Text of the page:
Brands finds his challenge in the daunting task of showing in sharp detail how much of what Reagan believed and wrote about in his early years influenced the policies of his presidency. For example, in writing about President Reagan’s decision to undertake the Strategic Defense Initiative, which became known for better or for worse as “Star Wars,” Brands states that “the idea had been percolating in Reagan’s mind for years.” In the chapter on the Ford-Reagan battle for the Republican presidential nomination in 1976, Brands reports that President Ford invited the Governor he had defeated at the Kansas City convention to join him on stage for the celebration. Describing the scene that night, he writes: “Reagan’s supporters demanded a speech from their man; his remarks caused their hearts to flutter anew and some to consider demanding a recount.” Yet he omits Reagan’s urgent message to the delegates: “We live in a world in which the great powers have aimed and poised at each other horrible missiles of destruction, nuclear weapons that can in a matter of minutes arrive at each other’s country and destroy virtually the civilized world.”
In his remarks at the 1976 Republican National Convention, Reagan then spoke about a letter he had been asked to write for a time capsule: “And suddenly it dawned on me; those who would read this letter a hundred years from now will know whether those missiles were fired. They will know whether we meet our challenge.”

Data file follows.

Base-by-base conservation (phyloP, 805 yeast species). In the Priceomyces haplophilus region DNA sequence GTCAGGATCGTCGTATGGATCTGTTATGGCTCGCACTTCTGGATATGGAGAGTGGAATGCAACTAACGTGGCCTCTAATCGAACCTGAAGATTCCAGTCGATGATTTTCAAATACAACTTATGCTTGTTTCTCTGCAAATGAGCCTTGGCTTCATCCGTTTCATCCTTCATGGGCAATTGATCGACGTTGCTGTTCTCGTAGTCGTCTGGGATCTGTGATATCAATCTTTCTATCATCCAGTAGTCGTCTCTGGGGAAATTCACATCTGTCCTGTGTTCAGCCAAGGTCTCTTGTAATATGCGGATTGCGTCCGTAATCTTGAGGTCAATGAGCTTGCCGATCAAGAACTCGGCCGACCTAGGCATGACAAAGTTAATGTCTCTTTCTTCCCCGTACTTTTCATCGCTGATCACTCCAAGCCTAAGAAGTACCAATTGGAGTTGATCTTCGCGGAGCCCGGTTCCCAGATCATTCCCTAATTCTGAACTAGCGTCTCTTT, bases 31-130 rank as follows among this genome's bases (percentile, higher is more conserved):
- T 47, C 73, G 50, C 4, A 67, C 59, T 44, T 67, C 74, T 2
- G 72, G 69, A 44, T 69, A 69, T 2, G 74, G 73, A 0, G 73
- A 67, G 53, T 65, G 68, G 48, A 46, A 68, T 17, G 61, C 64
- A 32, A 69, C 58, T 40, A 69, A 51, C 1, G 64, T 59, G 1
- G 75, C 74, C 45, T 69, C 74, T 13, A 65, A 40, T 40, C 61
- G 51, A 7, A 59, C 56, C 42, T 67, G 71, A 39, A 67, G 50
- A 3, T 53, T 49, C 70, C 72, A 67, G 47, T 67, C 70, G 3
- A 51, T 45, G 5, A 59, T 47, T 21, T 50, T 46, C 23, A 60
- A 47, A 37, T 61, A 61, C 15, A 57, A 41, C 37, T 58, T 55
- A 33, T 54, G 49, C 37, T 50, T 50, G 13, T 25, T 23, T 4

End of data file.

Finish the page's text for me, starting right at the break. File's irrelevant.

The Governor’s brief remarks prefigured his missile-defense policies as President.
In a commentary Reagan wrote for his nationally syndicated radio program in the spring of 1977, he remarked that the Soviets “apparently are engaged in a crash program to develop an effective anti-ballistic missile system.” Signed by President Richard Nixon and Soviet General Secretary Leonid Brezhnev in May 1972, the Anti-Ballistic Missile Treaty placed restrictions on the number of missile sites the two superpowers could construct, and a 1974 protocol enjoined further restrictions. Reagan told his radio listeners: “You’ll remember we bargained away our right to have such a weapon for the protection of our cities. That was one of the contributions of détente.”4
In a letter written in the wake of his November 13, 1979 announcement that he would seek the Republican presidential nomination, Reagan stated that the campaign was not the time for “real specifics” on policy, but he said, “I am making my position perfectly clear in regard to the need for our country to be number one in defensive capability.”5 Months earlier, Reagan learned first-hand about the vulnerability of US missiles when he visited the North American Aerospace Defense Command with Doug Morrow, a movie producer, and Martin Anderson, a long-time adviser.6